[Palo Alto, California], Henry J. Kaiser Family Foundation, 2003. 50 p.Each of us who works in this field and who visits countries where HIV/AIDS is devastating society has their own tragic memories of people that we have met, of communities that we have visited, of parents, dying parents of children affected by HIV/AIDS, so I can't think of anything more important than this discussion on effective strategies for resource mobilization and resource allocation. This is and area that we are giving much greater attention at USAIDS as we have access to greater resources. We are now doing a specific strategic plan for each country, and of course those plans very much involve our relationship with our primary partner, the host country government (Unintelligible) in UNAIDS and we are constantly asking ourselves, what impact, what choices because we all know there are more good choices in which to invest HIV/AIDS and your money and so you really have to focus on what is the impact on human beings. Will you prevent an infection? Will you provide desperately needed care or treatment or will you help a family who sold all of its lands to those whose last resources. I guess two memories that keep me up at night are sitting with women in Uganda, part of that wonderful Ugandan women's group working against AIDS, who are making scrapbooks for their children that say, this is who your parents, as they are dying, this is who your father was, this is who your mother is. (excerpt)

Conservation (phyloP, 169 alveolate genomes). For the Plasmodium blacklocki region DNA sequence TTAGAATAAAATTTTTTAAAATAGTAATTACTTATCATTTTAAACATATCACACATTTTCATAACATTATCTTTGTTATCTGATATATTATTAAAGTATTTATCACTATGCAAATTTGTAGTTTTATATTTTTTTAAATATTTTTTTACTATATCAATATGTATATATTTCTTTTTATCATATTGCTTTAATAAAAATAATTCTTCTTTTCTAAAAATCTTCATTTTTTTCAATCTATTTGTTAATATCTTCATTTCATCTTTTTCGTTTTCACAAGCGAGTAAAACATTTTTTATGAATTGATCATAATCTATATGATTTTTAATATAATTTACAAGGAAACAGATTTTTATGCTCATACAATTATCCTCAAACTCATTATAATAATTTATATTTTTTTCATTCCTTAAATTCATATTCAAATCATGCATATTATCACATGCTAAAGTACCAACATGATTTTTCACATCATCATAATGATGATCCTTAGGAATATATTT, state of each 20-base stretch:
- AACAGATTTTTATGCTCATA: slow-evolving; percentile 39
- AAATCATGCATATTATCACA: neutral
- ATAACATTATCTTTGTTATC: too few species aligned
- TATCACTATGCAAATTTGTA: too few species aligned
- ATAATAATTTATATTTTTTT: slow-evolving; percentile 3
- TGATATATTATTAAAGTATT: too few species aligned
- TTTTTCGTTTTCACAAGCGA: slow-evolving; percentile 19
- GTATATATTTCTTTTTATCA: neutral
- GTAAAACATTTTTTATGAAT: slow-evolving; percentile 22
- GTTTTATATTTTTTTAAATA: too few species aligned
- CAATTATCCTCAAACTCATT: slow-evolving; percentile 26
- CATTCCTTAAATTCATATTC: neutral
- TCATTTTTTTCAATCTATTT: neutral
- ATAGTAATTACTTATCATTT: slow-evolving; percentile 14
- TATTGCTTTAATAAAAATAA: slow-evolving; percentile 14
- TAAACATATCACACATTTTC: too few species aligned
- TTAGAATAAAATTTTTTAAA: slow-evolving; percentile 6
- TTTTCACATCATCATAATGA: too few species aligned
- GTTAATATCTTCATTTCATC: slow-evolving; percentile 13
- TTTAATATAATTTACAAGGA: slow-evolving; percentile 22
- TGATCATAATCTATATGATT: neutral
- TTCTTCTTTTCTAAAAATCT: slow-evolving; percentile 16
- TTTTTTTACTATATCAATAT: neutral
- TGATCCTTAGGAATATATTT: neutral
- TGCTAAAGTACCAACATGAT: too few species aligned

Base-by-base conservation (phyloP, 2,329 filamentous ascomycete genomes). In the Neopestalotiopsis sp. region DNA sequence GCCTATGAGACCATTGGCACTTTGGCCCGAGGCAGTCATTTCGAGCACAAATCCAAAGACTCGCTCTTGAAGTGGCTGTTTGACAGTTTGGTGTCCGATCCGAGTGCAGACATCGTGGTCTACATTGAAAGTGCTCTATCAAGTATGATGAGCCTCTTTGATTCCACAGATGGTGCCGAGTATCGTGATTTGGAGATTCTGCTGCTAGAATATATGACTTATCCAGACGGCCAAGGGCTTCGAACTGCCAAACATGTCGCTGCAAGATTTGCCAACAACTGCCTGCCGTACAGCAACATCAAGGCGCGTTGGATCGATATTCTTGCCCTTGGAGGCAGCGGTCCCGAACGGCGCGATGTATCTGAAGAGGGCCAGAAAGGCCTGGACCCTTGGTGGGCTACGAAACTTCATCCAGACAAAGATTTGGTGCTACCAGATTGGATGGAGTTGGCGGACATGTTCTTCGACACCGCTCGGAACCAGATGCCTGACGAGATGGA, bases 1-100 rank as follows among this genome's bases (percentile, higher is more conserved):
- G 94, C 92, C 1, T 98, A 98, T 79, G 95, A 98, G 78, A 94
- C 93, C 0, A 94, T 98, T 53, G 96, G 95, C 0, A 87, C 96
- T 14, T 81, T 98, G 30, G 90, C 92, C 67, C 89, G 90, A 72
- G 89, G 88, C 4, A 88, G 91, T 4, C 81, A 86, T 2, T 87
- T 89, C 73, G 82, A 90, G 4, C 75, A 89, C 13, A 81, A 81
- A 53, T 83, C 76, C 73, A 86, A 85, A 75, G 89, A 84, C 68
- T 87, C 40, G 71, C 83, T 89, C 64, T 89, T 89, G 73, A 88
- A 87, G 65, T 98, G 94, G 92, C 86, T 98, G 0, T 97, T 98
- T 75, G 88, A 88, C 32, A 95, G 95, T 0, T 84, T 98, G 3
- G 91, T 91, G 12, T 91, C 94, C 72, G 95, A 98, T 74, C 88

Habitat Debate. 2005 Sep; 11(3):13.Finding the right indicators and the best approach to monitoring the myriad problems of urban poverty around the world can be complex or simple. In this debate, David Satterthwaite, Senior Fellow at the London-based International Institute for Environment and Development, and Eduardo López Moreno, Chief of UN-HABITAT’s Global Urban Observatory, discuss some the alternatives. (excerpt)
Monitoring the Declaration of Commitment on HIV / AIDS: guidelines on construction of core indicators.